It wasn't exactly the present Stu Grant was expecting: At Love-94, the South Florida smooth-jazz station where he worked as a DJ, Fergie, Rihanna and the Bee Gees were moving in; Billie Holiday, Dizzy Gillespie and Stu Grant were moving out. ''I got the news on Christmas Eve, and the next morning, jazz was history,'' Grant says ruefully. ``Nineteen years at the station, and I didn't even get to say goodbye to the listeners.''
Fans of WLVE are still in an uproar about the discofication of their station, firing off protesting e-mails to station managers, newspapers and even the FCC. They're about to be joined by listeners of WINZ, which will dump its lineup of liberal talk-show hosts for an all-sports format sometime this month.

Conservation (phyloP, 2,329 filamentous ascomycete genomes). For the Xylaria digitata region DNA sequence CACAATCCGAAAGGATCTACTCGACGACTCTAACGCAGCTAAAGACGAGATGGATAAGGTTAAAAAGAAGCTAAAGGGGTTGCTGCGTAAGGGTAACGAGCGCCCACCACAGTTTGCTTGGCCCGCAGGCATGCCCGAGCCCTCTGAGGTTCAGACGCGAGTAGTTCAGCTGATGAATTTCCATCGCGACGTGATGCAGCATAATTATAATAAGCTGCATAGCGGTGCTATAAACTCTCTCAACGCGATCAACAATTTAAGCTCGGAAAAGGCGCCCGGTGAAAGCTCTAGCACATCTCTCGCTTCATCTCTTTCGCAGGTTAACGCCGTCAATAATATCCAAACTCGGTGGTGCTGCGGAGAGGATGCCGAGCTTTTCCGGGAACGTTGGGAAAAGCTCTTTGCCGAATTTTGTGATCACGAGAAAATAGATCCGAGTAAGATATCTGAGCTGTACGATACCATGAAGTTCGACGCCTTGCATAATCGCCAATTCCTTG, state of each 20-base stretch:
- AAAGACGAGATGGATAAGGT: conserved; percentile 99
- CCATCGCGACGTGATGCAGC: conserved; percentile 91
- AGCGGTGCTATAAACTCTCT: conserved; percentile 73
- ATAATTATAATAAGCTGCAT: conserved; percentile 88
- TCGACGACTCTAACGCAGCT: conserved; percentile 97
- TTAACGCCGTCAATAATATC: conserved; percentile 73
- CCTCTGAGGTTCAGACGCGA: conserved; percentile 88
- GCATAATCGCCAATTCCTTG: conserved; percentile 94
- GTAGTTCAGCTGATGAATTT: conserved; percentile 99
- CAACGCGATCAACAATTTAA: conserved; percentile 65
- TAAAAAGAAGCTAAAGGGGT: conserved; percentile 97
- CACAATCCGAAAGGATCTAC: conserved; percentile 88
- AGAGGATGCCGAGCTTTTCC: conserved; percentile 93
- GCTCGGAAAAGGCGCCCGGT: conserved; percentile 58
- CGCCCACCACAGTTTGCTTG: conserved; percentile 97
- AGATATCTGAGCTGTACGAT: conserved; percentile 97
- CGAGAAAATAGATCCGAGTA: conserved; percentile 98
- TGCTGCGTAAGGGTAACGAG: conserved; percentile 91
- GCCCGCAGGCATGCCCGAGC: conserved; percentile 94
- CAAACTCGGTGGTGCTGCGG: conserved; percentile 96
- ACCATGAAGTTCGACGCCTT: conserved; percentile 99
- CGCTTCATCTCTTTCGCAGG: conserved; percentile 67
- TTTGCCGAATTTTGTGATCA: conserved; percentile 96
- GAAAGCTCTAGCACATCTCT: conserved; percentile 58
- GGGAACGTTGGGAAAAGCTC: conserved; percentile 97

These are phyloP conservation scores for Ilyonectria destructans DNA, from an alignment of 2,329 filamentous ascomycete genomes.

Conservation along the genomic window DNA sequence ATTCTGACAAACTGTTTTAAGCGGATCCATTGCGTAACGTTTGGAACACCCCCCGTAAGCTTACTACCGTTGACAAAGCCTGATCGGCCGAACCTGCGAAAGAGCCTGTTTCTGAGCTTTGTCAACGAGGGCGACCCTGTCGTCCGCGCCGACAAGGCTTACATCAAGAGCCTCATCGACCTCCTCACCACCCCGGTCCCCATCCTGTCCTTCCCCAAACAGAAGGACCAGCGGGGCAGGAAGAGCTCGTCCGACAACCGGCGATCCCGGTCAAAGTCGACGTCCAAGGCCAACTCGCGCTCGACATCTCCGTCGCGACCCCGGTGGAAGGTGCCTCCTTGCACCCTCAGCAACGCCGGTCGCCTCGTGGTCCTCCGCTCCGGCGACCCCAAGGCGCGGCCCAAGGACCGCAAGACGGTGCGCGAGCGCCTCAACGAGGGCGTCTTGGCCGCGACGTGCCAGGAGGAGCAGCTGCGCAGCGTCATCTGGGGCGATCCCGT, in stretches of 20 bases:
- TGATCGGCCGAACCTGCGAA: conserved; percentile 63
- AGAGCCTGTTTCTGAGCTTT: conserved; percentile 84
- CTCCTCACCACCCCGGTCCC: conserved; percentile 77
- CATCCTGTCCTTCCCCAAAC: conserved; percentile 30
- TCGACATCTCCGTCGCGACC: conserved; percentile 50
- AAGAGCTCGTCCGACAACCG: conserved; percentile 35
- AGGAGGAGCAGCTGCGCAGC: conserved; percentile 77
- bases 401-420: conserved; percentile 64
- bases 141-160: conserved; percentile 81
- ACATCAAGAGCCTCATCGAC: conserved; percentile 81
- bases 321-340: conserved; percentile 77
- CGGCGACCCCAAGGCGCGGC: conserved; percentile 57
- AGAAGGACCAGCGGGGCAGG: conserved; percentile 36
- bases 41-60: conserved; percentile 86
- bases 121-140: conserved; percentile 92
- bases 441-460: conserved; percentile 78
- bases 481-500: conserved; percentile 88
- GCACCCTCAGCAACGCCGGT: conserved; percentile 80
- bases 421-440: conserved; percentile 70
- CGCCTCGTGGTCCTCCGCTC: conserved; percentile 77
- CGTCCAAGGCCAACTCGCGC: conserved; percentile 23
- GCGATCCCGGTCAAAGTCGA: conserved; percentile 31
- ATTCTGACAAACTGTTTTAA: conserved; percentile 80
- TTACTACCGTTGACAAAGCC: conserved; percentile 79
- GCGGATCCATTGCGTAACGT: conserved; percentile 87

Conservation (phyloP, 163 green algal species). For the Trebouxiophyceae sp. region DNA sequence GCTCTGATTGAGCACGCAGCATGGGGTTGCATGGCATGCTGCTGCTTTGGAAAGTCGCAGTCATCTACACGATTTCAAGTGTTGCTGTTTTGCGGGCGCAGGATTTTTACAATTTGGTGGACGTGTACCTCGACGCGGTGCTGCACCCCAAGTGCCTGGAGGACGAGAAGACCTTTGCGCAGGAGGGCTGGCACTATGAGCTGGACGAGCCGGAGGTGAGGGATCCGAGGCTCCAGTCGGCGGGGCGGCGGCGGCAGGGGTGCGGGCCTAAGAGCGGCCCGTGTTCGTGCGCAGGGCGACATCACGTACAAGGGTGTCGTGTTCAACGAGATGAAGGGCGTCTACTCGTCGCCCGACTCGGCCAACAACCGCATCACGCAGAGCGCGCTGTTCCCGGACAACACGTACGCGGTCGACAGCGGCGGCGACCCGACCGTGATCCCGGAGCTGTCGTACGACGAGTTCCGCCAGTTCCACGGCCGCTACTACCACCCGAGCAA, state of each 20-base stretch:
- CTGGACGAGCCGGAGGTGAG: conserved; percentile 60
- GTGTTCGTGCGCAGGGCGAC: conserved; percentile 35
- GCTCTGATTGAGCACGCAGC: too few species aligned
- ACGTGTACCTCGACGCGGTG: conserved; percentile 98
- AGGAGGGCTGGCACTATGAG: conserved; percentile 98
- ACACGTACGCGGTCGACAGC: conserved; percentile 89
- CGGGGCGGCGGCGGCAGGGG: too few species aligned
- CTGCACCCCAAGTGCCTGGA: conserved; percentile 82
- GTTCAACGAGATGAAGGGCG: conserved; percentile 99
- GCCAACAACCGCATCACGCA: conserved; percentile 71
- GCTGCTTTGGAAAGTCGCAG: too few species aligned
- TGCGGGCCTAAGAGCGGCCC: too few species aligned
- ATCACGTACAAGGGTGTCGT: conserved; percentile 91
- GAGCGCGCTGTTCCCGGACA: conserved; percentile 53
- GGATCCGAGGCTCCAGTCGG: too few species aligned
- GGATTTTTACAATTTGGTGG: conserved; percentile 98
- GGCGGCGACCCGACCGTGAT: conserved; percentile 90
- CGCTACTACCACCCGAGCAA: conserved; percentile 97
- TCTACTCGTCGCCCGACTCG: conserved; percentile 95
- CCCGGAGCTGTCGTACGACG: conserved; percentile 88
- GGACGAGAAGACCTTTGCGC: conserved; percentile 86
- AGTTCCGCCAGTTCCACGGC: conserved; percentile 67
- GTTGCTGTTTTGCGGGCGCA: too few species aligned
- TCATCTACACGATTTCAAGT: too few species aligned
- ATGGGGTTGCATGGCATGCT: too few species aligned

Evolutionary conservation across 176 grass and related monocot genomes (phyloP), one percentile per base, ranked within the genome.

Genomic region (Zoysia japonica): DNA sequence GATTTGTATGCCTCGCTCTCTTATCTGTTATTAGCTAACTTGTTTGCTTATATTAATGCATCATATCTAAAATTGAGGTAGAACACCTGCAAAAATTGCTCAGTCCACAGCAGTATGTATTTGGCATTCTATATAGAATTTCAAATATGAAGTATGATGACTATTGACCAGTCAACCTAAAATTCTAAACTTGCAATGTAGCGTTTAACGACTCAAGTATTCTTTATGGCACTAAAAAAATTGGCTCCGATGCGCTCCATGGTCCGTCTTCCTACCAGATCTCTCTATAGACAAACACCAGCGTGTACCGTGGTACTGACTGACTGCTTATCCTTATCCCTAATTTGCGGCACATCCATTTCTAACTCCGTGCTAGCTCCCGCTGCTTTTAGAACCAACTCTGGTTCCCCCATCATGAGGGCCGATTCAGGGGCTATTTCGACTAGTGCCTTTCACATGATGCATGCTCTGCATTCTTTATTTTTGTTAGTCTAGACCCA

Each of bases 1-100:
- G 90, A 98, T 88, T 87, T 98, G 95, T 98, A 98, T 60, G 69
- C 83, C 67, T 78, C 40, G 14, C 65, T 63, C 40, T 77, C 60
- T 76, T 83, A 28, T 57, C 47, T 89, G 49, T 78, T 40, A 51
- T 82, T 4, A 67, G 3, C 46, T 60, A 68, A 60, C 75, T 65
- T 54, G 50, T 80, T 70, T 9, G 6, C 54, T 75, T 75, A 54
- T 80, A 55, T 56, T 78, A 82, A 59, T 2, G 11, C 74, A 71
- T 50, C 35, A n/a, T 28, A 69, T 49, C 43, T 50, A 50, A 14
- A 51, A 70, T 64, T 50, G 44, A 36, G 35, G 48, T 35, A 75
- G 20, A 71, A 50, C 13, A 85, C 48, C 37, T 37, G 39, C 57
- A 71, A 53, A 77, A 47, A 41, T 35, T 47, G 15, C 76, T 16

But despite two big changes in two months, industry executives and analysts say there's no revolution under way in radio programming.
And though both WLVE and WINZ are owned by the mammoth Clear Channel chain, which has led embittered listeners to argue the changes are a product of clueless corporate ruthlessness, industry figures consulted by The Miami Herald say the reality is just the opposite: If anything, they say, corporate concentration in the radio business has made stations less likely to drop one format for another. Read my full story in Saturday's Miami Herald.